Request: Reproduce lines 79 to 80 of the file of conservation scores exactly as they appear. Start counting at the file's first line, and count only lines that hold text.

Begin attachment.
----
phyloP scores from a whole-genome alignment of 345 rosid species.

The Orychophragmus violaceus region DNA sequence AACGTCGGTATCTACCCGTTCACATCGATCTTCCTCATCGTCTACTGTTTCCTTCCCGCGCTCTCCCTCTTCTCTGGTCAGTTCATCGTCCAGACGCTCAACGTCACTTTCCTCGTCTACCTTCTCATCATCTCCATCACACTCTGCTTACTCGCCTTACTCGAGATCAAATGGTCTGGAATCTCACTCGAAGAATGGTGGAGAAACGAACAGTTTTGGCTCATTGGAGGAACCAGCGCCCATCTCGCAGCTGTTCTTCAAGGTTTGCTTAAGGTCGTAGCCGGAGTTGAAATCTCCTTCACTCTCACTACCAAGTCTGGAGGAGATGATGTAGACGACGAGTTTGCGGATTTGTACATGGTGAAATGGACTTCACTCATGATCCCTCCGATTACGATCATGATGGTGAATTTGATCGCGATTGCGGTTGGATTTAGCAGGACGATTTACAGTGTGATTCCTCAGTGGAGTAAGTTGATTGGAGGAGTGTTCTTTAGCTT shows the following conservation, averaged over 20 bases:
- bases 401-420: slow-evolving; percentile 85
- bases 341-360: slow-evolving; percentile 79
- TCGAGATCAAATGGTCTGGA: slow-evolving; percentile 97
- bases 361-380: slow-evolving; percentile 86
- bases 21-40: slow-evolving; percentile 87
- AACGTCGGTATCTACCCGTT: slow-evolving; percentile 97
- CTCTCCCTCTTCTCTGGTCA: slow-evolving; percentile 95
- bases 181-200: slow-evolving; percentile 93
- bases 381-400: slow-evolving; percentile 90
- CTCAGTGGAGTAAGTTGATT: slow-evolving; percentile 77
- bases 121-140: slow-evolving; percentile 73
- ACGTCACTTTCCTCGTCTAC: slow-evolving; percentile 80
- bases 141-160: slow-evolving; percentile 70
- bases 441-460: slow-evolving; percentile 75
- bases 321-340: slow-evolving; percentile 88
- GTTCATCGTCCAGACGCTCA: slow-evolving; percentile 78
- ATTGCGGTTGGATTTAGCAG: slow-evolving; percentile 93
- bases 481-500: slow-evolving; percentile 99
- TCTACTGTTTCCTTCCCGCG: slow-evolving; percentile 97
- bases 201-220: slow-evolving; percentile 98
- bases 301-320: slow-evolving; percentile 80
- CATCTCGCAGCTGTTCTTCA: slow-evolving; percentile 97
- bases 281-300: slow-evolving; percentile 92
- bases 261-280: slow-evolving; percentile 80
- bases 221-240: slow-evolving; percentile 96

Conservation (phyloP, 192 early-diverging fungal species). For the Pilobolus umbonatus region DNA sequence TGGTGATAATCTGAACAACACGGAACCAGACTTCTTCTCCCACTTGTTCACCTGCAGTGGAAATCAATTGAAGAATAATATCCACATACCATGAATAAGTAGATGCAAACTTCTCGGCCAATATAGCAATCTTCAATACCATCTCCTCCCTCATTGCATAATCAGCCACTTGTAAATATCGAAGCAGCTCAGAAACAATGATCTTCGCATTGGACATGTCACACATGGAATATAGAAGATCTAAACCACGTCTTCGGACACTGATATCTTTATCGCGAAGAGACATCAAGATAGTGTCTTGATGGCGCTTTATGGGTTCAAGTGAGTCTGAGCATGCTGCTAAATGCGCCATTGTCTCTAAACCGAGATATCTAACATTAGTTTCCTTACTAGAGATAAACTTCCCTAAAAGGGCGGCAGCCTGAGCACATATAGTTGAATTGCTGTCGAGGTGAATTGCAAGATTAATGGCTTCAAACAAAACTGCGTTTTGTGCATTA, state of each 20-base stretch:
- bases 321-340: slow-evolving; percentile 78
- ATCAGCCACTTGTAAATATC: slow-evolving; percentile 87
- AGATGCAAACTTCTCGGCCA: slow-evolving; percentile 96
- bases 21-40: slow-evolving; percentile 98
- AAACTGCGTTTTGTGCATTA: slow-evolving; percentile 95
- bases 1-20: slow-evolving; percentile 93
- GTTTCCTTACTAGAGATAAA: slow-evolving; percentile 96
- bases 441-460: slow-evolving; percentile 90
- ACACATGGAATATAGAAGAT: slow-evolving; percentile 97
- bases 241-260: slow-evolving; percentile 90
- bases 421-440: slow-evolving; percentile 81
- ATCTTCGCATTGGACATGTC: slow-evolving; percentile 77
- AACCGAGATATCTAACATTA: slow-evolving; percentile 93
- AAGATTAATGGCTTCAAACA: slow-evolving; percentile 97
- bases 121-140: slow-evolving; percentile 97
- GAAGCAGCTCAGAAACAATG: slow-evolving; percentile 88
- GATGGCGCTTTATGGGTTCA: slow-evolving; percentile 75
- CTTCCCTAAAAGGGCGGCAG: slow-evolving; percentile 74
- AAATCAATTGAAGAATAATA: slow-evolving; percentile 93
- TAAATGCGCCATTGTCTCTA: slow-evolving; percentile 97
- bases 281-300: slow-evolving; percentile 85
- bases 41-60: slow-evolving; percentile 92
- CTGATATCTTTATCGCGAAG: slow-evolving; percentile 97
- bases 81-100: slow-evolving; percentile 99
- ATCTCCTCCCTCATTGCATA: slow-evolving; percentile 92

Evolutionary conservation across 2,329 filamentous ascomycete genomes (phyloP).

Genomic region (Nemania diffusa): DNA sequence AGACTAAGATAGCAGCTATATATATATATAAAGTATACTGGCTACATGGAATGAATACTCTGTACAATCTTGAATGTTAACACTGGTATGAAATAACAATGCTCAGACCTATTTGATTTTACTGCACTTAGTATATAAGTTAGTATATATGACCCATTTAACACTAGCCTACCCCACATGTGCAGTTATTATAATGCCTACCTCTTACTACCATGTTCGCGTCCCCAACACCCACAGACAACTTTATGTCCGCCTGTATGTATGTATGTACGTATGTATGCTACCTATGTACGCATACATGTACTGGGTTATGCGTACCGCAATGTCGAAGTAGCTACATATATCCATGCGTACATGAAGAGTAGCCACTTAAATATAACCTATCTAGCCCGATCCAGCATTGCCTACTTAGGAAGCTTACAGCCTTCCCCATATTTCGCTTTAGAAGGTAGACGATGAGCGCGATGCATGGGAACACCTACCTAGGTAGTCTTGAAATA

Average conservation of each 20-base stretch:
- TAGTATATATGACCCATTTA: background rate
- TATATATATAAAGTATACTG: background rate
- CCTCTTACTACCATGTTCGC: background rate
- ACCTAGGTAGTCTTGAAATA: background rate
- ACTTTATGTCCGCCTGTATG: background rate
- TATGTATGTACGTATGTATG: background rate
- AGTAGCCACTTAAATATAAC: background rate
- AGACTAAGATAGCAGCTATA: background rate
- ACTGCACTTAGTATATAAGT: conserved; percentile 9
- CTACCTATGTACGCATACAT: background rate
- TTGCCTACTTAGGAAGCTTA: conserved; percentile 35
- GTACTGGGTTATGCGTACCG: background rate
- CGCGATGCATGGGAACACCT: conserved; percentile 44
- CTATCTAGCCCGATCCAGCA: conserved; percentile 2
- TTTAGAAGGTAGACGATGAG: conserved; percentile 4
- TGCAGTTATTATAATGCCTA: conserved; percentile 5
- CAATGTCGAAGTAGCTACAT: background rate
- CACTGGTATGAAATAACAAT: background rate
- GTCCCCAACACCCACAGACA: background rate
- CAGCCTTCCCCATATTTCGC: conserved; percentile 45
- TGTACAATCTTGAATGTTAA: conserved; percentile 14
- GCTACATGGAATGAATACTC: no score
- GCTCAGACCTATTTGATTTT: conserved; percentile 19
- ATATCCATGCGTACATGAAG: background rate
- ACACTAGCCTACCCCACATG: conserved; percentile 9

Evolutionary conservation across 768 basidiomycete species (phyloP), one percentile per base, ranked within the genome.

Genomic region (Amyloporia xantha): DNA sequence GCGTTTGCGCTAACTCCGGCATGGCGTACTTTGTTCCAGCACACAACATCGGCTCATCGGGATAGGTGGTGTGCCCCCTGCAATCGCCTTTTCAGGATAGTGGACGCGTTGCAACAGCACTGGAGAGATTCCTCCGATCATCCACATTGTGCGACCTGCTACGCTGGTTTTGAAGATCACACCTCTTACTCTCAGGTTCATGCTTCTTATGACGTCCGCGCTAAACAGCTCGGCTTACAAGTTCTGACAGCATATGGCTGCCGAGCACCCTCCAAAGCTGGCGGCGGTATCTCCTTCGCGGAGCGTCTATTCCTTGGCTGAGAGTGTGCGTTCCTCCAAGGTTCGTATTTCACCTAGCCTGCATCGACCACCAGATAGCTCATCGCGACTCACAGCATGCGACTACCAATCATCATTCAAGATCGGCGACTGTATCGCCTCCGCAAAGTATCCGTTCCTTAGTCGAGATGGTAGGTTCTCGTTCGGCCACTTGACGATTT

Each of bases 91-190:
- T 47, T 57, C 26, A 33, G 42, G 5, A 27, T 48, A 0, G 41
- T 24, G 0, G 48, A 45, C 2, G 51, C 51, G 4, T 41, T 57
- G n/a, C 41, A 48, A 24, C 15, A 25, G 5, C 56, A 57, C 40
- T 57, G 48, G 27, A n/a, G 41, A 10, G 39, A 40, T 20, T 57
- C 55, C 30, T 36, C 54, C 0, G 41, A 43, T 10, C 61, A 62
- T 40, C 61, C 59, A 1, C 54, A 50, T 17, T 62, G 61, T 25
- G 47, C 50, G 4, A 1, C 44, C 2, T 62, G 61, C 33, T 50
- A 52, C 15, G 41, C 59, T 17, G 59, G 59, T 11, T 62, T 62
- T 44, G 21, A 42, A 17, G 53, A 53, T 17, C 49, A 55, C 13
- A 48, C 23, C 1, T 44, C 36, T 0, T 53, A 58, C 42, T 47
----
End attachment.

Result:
- GCTCAGACCTATTTGATTTT: conserved; percentile 19
- ATATCCATGCGTACATGAAG: background rate